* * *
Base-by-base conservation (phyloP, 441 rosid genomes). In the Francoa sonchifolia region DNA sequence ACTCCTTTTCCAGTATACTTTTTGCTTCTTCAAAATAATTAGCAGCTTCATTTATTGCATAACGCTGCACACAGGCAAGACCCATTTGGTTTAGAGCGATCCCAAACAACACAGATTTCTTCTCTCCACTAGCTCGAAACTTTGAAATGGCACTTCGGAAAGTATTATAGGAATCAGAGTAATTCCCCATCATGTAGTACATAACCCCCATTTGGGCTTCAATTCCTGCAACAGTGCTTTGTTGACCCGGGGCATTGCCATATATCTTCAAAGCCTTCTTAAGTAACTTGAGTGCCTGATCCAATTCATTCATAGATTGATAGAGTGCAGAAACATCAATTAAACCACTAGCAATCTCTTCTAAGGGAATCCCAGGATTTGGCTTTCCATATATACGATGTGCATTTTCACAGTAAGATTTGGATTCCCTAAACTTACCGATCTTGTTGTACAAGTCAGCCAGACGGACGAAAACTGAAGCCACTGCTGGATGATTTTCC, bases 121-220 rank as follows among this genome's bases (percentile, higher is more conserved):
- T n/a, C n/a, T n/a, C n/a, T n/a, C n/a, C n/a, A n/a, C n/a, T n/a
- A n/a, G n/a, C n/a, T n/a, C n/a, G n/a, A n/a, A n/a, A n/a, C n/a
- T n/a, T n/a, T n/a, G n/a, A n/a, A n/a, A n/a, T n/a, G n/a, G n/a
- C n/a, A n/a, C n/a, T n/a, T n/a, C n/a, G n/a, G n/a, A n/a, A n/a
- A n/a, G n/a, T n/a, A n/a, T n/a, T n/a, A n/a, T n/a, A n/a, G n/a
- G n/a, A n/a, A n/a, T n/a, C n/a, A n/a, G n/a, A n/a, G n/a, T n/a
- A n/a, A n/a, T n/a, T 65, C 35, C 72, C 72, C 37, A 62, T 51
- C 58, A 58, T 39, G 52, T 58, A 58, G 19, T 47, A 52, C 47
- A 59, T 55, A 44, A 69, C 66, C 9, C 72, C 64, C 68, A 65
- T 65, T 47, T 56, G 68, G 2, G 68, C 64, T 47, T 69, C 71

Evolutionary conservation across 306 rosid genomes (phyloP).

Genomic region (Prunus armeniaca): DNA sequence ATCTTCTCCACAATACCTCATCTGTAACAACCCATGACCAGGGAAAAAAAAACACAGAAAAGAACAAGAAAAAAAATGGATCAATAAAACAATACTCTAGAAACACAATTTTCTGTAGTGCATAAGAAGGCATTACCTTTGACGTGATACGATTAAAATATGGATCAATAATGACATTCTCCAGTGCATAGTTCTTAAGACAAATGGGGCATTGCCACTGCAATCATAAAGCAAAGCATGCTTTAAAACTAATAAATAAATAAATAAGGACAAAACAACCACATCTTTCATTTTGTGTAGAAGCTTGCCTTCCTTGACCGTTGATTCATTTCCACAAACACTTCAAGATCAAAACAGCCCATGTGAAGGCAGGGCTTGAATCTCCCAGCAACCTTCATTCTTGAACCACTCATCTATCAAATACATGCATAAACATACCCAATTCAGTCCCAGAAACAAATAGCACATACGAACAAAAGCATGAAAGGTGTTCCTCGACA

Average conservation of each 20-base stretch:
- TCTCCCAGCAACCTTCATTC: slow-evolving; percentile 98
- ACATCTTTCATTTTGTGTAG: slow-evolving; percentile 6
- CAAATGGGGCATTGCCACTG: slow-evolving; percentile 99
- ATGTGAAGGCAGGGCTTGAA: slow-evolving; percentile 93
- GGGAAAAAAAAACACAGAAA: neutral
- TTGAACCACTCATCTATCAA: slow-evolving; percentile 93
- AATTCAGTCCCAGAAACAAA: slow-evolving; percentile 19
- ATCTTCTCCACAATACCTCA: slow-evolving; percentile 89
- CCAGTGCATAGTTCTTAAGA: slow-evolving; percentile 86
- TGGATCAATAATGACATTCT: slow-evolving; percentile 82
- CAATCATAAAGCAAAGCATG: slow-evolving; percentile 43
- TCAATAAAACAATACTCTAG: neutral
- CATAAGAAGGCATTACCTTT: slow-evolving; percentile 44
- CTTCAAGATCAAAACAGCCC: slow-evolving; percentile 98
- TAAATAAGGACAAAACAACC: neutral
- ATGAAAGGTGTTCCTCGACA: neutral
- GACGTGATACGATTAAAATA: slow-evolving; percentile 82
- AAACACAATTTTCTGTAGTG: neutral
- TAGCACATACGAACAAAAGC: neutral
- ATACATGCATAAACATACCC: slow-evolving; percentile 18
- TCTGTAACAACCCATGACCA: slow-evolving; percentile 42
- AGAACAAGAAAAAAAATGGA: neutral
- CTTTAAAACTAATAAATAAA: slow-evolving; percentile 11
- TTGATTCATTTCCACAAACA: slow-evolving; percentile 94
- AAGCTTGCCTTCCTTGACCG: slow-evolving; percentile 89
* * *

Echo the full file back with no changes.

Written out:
Base-by-base conservation (phyloP, 441 rosid genomes). In the Francoa sonchifolia region DNA sequence ACTCCTTTTCCAGTATACTTTTTGCTTCTTCAAAATAATTAGCAGCTTCATTTATTGCATAACGCTGCACACAGGCAAGACCCATTTGGTTTAGAGCGATCCCAAACAACACAGATTTCTTCTCTCCACTAGCTCGAAACTTTGAAATGGCACTTCGGAAAGTATTATAGGAATCAGAGTAATTCCCCATCATGTAGTACATAACCCCCATTTGGGCTTCAATTCCTGCAACAGTGCTTTGTTGACCCGGGGCATTGCCATATATCTTCAAAGCCTTCTTAAGTAACTTGAGTGCCTGATCCAATTCATTCATAGATTGATAGAGTGCAGAAACATCAATTAAACCACTAGCAATCTCTTCTAAGGGAATCCCAGGATTTGGCTTTCCATATATACGATGTGCATTTTCACAGTAAGATTTGGATTCCCTAAACTTACCGATCTTGTTGTACAAGTCAGCCAGACGGACGAAAACTGAAGCCACTGCTGGATGATTTTCC, bases 121-220 rank as follows among this genome's bases (percentile, higher is more conserved):
- T n/a, C n/a, T n/a, C n/a, T n/a, C n/a, C n/a, A n/a, C n/a, T n/a
- A n/a, G n/a, C n/a, T n/a, C n/a, G n/a, A n/a, A n/a, A n/a, C n/a
- T n/a, T n/a, T n/a, G n/a, A n/a, A n/a, A n/a, T n/a, G n/a, G n/a
- C n/a, A n/a, C n/a, T n/a, T n/a, C n/a, G n/a, G n/a, A n/a, A n/a
- A n/a, G n/a, T n/a, A n/a, T n/a, T n/a, A n/a, T n/a, A n/a, G n/a
- G n/a, A n/a, A n/a, T n/a, C n/a, A n/a, G n/a, A n/a, G n/a, T n/a
- A n/a, A n/a, T n/a, T 65, C 35, C 72, C 72, C 37, A 62, T 51
- C 58, A 58, T 39, G 52, T 58, A 58, G 19, T 47, A 52, C 47
- A 59, T 55, A 44, A 69, C 66, C 9, C 72, C 64, C 68, A 65
- T 65, T 47, T 56, G 68, G 2, G 68, C 64, T 47, T 69, C 71

Evolutionary conservation across 306 rosid genomes (phyloP).

Genomic region (Prunus armeniaca): DNA sequence ATCTTCTCCACAATACCTCATCTGTAACAACCCATGACCAGGGAAAAAAAAACACAGAAAAGAACAAGAAAAAAAATGGATCAATAAAACAATACTCTAGAAACACAATTTTCTGTAGTGCATAAGAAGGCATTACCTTTGACGTGATACGATTAAAATATGGATCAATAATGACATTCTCCAGTGCATAGTTCTTAAGACAAATGGGGCATTGCCACTGCAATCATAAAGCAAAGCATGCTTTAAAACTAATAAATAAATAAATAAGGACAAAACAACCACATCTTTCATTTTGTGTAGAAGCTTGCCTTCCTTGACCGTTGATTCATTTCCACAAACACTTCAAGATCAAAACAGCCCATGTGAAGGCAGGGCTTGAATCTCCCAGCAACCTTCATTCTTGAACCACTCATCTATCAAATACATGCATAAACATACCCAATTCAGTCCCAGAAACAAATAGCACATACGAACAAAAGCATGAAAGGTGTTCCTCGACA

Average conservation of each 20-base stretch:
- TCTCCCAGCAACCTTCATTC: slow-evolving; percentile 98
- ACATCTTTCATTTTGTGTAG: slow-evolving; percentile 6
- CAAATGGGGCATTGCCACTG: slow-evolving; percentile 99
- ATGTGAAGGCAGGGCTTGAA: slow-evolving; percentile 93
- GGGAAAAAAAAACACAGAAA: neutral
- TTGAACCACTCATCTATCAA: slow-evolving; percentile 93
- AATTCAGTCCCAGAAACAAA: slow-evolving; percentile 19
- ATCTTCTCCACAATACCTCA: slow-evolving; percentile 89
- CCAGTGCATAGTTCTTAAGA: slow-evolving; percentile 86
- TGGATCAATAATGACATTCT: slow-evolving; percentile 82
- CAATCATAAAGCAAAGCATG: slow-evolving; percentile 43
- TCAATAAAACAATACTCTAG: neutral
- CATAAGAAGGCATTACCTTT: slow-evolving; percentile 44
- CTTCAAGATCAAAACAGCCC: slow-evolving; percentile 98
- TAAATAAGGACAAAACAACC: neutral
- ATGAAAGGTGTTCCTCGACA: neutral
- GACGTGATACGATTAAAATA: slow-evolving; percentile 82
- AAACACAATTTTCTGTAGTG: neutral
- TAGCACATACGAACAAAAGC: neutral
- ATACATGCATAAACATACCC: slow-evolving; percentile 18
- TCTGTAACAACCCATGACCA: slow-evolving; percentile 42
- AGAACAAGAAAAAAAATGGA: neutral
- CTTTAAAACTAATAAATAAA: slow-evolving; percentile 11
- TTGATTCATTTCCACAAACA: slow-evolving; percentile 94
- AAGCTTGCCTTCCTTGACCG: slow-evolving; percentile 89